News:

This discussion group is best enjoyed using Google Chrome, Firefox or Safari.


Steve Lang

  • Karma: +0/-0
Re: Use of The Driver - Does the USGA have it righ
« Reply #25 on: June 09, 2003, 05:45:09 PM »
::)

Maybe its the heat, but in this one and maybe the older one and maybe the ladies' one, I think the USGA does have it right.. If 450 yds means a 2 iron 245 yd layup and a 6 iron 205 yd approach with spin, then so be it.. I'm just interested in who scores the lowest, typically by not losing their concentration and mental health in the process. I don't care what clubs they use or abuse.

And as for TV, I just like to watch the highlights or what's left after the day's round(s) and a float in the pool..

« Last Edit: December 31, 1969, 07:00:06 PM by -1 »
Inverness (Toledo, OH) cathedral clock inscription: "God measures men by what they are. Not what they in wealth possess.  That vibrant message chimes afar.
The voice of Inverness"

Gary_Smith

Re: Use of The Driver - Does the USGA have it righ
« Reply #26 on: June 09, 2003, 06:15:03 PM »
Tim,

Assuming the course has 4 par 3s, then you have 14 left where a player could use a wood or long iron to tee off. 8 or 9 out of 14 possible seems enough use of the driver to me, and that leaves room to help get those long irons examined.

What I'm saying is I like balance, and if the woods, long irons, mid-irons, and short iron groups each got used 8-10 times per round on the full shots then that would be the ideal test to me. Probably a pipe dream, however,with technology, We are not seeing enough long iron 2nd shots into long par 4s as it was in the Hogan era, so I'm just leaving a little room for the long irons to get examined elsewhere. My ideal course would have one long iron par 3, and 4 long iron second shot par 4s. Others may call that a slog.

My guess is that somewhere around 9 drivers per round would be what the average pro is using in the average Open round.










« Last Edit: December 31, 1969, 07:00:06 PM by -1 »

Forrest Richardson

  • Karma: +0/-0
Re: Use of The Driver - Does the USGA have it righ
« Reply #27 on: June 09, 2003, 07:57:01 PM »
Before I post I must relate a funny happening while playing Apache Stronghold with Clayman yesterday:

At the par-3 No. 15 I reached for holed putt and heard a loud buzz. At first I thought it was a rattlesnake but then my thought turned to Clayman, who I figured may have slipped a hand buzzer, somehow, into the hole. It scared the daylights out of me. Turned out to be a cicida a large bug that makes a loud and I mean loud! buzzing noise when it wants to mate. It has borrowed into the sand beneath the cup and was desiring to attract a mate. Very funny.

- - -

I think it matters more how many times we question the golfer at the tee of a par-4 or -5 not how many times he actually reached for the non-driver. I feel that 1/2 of the non-par-3s must make the golfer question his otherwise quick grab for the socked long shafted club.
« Last Edit: December 31, 1969, 07:00:00 PM by 1056376800 »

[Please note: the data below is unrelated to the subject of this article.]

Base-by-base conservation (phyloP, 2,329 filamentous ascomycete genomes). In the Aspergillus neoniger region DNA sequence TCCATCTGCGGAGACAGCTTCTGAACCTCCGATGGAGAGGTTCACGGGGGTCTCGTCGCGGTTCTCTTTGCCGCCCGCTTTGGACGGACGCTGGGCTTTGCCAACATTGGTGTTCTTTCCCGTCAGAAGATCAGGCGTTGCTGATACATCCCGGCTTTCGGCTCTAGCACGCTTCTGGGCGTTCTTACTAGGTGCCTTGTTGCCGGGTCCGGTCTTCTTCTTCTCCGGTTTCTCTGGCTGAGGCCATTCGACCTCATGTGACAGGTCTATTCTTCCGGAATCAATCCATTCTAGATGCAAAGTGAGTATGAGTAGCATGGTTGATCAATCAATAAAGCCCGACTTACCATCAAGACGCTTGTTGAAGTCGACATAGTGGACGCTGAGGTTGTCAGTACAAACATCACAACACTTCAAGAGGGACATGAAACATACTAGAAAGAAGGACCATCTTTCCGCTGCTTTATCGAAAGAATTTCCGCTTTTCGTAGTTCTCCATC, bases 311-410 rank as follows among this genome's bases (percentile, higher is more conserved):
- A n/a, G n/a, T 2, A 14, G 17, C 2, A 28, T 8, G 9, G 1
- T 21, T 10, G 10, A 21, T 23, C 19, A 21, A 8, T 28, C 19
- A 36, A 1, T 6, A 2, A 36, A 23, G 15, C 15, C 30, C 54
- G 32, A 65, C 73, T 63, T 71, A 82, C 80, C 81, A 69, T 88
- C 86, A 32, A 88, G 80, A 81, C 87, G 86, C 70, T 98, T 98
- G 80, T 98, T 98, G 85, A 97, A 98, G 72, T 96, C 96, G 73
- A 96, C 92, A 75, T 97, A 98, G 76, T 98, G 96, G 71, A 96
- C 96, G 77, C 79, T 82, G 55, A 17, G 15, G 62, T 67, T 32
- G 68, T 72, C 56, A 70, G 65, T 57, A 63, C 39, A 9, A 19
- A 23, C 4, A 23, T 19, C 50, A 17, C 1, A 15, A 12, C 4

Forrest Richardson, Golf Course Architect/ASGCA
    www.golfgroupltd.com
    www.golframes.com

Rick Shefchik

  • Karma: +0/-0
Re: Use of The Driver - Does the USGA have it righ
« Reply #28 on: June 10, 2003, 06:55:37 AM »
Patrick -- If length off the tee eliminates three-quarters of the field, I'd have to guess that those players make their living more with the putter than with the driver.

« Last Edit: December 31, 1969, 07:00:00 PM by 1056376800 »
"Golf is 20 percent mechanics and technique. The other 80 percent is philosophy, humor, tragedy, romance, melodrama, companionship, camaraderie, cussedness and conversation." - Grantland Rice

Patrick_Mucci

Re: Use of The Driver - Does the USGA have it righ
« Reply #29 on: June 10, 2003, 07:20:50 AM »
Rick,

How do you establish the qualifier that length off the tee eliminates 3/4 of the field ?

Have you looked at the tour driving statistics lately ?

They're all long.

There is no correlation between being a long driver and a bad putter, just ask John Daly, Tiger Woods, Phil Mickelson or Jack Nicklaus.
« Last Edit: December 31, 1969, 07:00:00 PM by 1056376800 »

Rick Shefchik

  • Karma: +0/-0
Re: Use of The Driver - Does the USGA have it righ
« Reply #30 on: June 10, 2003, 07:35:39 AM »
Patrick --

I didn't say the long drivers were bad putters (some aren't among the best, but it's pretty clear Tiger, Phil and Jack can roll their ball.)

My point was that the guys who aren't as long get by more on their putting than on their driving, and if you stretch and narrow a course, those guys are the ones who are going to be most affected.
« Last Edit: December 31, 1969, 07:00:00 PM by 1056376800 »
"Golf is 20 percent mechanics and technique. The other 80 percent is philosophy, humor, tragedy, romance, melodrama, companionship, camaraderie, cussedness and conversation." - Grantland Rice

Patrick_Mucci

Re: Use of The Driver - Does the USGA have it righ
« Reply #31 on: June 10, 2003, 12:10:08 PM »
Since the USGA is not about to make any significant announcements regarding the ball before the tournament,
The question remains, in an examination of skills in a National Championship, how do you test the players ability to use their driver ?
« Last Edit: December 31, 1969, 07:00:00 PM by 1056376800 »

Forrest Richardson

  • Karma: +0/-0